Shannon: Always follow your gut when it comes to colour combinations and pattern partnering. If you don’t have an instant positive reaction, there is probably a better solution out there.

Escarpment photographed by Maree Homer. Building design by Nadine Ryan.

The Escarpment House is full of some beautiful decorative flourishes. How do you balance a client’s design preferences with the architecture of a house?

Dominique: This client came with her own set of uniquely decorative flourishes (which we love so much) so the focus was turned to honouring the house’s original features while creating a contemporary home for her family. The key was making the renovated portion as gutsy and layered as the old part of the house so that all the decorative flourishes had a strong backdrop. So we found a mid-point, the renovation was pared back, essentially a white space, but it was layered with a strong kitchen, a moody bathroom, potent jewel-like hues in furnishings and artwork. Again, it’s always the duality that makes the conversation rich! It’s as much about the client and what they bring as it is about the house.

Shannon: The balance always comes from a client. It is our job to have a sixth sense about what clients need from us. This is largely informed by our initial workshop with the client where we first take the clients’ brief, and then take note of the parameters we are to work within for the existing home. Mostly these marry together well, but sometimes there is a real disconnect and it’s our job to bridge the gap. The balancing happens through communication and education. Sometimes clients are set on a particular result because they haven’t properly understood the alternative which might be a better outcome. It is our job to do the investigating, educating and problem solving.

Escarpment photographed by Maree Homer. Building design by Nadine Ryan.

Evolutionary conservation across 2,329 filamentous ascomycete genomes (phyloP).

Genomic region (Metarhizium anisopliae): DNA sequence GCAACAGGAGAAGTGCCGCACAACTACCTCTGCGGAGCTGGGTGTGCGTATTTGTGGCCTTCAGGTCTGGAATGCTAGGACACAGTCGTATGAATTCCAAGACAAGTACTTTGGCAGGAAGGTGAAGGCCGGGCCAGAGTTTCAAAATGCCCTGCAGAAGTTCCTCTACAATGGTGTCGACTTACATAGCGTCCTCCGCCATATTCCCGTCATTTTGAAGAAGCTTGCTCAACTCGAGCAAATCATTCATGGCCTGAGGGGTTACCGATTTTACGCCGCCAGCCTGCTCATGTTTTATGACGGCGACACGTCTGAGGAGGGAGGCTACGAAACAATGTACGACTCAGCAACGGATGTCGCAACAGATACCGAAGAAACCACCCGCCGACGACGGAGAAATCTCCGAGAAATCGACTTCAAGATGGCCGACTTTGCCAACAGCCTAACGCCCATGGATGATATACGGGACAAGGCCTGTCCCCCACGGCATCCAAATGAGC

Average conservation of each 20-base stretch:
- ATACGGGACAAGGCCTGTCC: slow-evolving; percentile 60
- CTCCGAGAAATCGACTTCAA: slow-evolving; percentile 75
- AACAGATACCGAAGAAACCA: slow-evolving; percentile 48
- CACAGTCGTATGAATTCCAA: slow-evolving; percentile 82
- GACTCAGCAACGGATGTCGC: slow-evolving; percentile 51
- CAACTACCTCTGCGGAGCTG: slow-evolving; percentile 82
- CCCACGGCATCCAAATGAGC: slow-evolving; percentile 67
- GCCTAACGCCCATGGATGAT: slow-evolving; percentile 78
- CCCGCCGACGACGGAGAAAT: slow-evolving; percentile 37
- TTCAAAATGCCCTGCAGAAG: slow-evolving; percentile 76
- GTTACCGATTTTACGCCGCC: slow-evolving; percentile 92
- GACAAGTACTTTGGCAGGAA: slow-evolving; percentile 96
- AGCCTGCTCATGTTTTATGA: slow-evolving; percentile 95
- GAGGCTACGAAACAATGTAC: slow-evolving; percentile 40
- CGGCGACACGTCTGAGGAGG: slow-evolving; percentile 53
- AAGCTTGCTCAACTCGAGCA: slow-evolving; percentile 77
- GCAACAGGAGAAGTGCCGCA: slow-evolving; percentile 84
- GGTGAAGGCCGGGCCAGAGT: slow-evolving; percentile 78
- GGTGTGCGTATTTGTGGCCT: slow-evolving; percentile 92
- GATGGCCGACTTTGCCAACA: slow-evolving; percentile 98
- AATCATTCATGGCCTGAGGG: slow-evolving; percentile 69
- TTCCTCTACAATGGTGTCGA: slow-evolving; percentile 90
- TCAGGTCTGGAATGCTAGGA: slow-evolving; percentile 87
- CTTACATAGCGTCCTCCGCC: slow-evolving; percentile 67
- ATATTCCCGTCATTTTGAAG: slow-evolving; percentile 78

Your latest project, Checkmate, is equally stunning. When it came to the brief, what were the client’s “must-haves”?

Shannon: The most general ‘must have’ was creating a functional family home – a spot for everything.  A missing linen cupboard was something we flagged right from the get-go. This mantra filtered through the entire design process, all the way down to finishes and furniture selection. A wipeable leather sofa coupled with a soft, comfortable Armadillo rug that has the ability to mask any potential spills in its lovely pattern and selected hue.  

Whether it be a particular room or a unique object, what is your favourite feature of the home?

Dominique: The curved flick of the stair handrail. There is such sass, character and the feminine touch in that little moment.

Shannon: The large island bench and banquette seat combo is a total winner in this home. The oversized nature of the kitchen island bench is something we don’t typically encourage. It means a join in the stone, reduced paths of travel around the kitchen and a large drop-down zone which can be tricky from a practical perspective for most clients (as it can get messy with lots of things dumped on top). But this size and proportion works so beautifully in this space. We book-matched the stone and created a real social opportunity to gather around the island whilst perching on the banquette seats. It’s a real entertainer’s kitchen and essentially another room within a room.